Surveys reveal a growing trend that young women, many in their teens, are taking up cause of gender equality via social media. This is from the Guardian…
Between studying for her GCSEs and practising the viola, Lili Evans made some new “feminist bracelets” to celebrate International Women’s Day on Friday. Before leaving for school she will also email and tweet to fellow members of #twitteryouthfeministarmy, or TYFA for short, the social media group aiming to spread the word of feminism to girls as young as nine.
Started with some friends, the idea behind the teenage Twitter campaign was to “call out sexism on the internet”, says Evans, 15 from south London. “Twitter is where all the cool feminists are,” she says.
Surveys and anecdotal evidence may suggest that few young women identify with the word feminism, fearing it sits at odds with a desire to wear make-up or heels. Yet there are increasing signs of an interest in gender equality issues among these same young women who are turning to social media such as blogs, Twitter and Facebook to reach out to fellow activists or just to share experiences and seek advice about what can be done.
Laura Bates, the founder of the #everydaysexism campaign, says that 10% of the more than 20,000 entries detailing harassment come from children under 16, with many more from schools and colleges. Campaign group UK Feminista has been so inundated with requests to speak to schools around the country that it has now launched a two-year programme of workshops and campaigns in school. Called Generation F: Young feminists in action, the project comes as the government considers a cross party bid to introduce sex and relationship education to schools, which is not compulsory.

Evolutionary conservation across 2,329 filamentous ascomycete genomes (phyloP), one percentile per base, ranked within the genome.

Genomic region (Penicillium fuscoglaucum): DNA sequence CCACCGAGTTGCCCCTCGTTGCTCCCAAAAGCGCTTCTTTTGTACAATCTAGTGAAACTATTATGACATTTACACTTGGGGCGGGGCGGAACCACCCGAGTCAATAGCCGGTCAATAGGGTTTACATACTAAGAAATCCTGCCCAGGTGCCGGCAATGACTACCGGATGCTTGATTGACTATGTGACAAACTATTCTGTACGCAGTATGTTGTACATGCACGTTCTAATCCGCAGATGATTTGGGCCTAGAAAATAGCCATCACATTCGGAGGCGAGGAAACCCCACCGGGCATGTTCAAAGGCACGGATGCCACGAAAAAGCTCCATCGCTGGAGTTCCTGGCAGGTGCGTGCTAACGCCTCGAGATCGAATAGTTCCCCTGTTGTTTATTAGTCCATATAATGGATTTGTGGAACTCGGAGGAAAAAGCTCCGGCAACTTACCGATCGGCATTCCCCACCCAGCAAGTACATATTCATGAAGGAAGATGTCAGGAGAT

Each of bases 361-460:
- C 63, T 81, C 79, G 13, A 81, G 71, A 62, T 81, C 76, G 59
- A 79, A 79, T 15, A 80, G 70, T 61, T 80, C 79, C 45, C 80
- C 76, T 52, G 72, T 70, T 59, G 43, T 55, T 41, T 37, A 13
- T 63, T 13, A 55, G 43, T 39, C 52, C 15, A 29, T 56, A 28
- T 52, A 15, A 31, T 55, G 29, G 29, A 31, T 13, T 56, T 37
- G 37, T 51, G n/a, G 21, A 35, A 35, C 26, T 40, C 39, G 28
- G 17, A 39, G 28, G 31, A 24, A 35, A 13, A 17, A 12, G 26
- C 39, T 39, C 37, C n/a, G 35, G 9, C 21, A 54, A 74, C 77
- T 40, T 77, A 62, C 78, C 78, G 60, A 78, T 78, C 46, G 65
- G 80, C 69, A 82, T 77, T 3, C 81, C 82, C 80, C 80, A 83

Kat Banyard, the founder of UK Feminista, describes school as “the new front line of feminism”.
Other more traditional organisations have also been struck by the urge to speak out, among them Girlguiding, which is to launch its first advocacy and campaigning project to mark Friday’s International Women’s Day. An organisation with 500,000 members, which is more often described as the Women’s Institute for girls, describes its Girls in Action project as a way of teaching girls to campaign on matters of importance including violence against women and girls and gender inequality.
Jo Hobbs, director of guiding services, said: “We wanted to focus on gender as an issue. The campaign to end violence against women and girls can often focus on other parts of the world but it happens here too.”
Several new reports suggest that schoolgirls are being subjected to high levels of sexual harassment and bullying partly as a result of the web. A report by Womankind Worldwide revealed that one in three young women experience sexual bullying in school while close to one third of 16- to 18-year-olds admit to seeing sexual pictures on mobile phones at school a few times a month or more, according to the End Violence Against Women Coalition. A survey for the Channel 4 programme Sex Education versus Pornography found three in 10 of 14- to 17-year-olds said they learn about sex from porn while 60% agreed that “pornography might give boys or girls false ideas about sex”.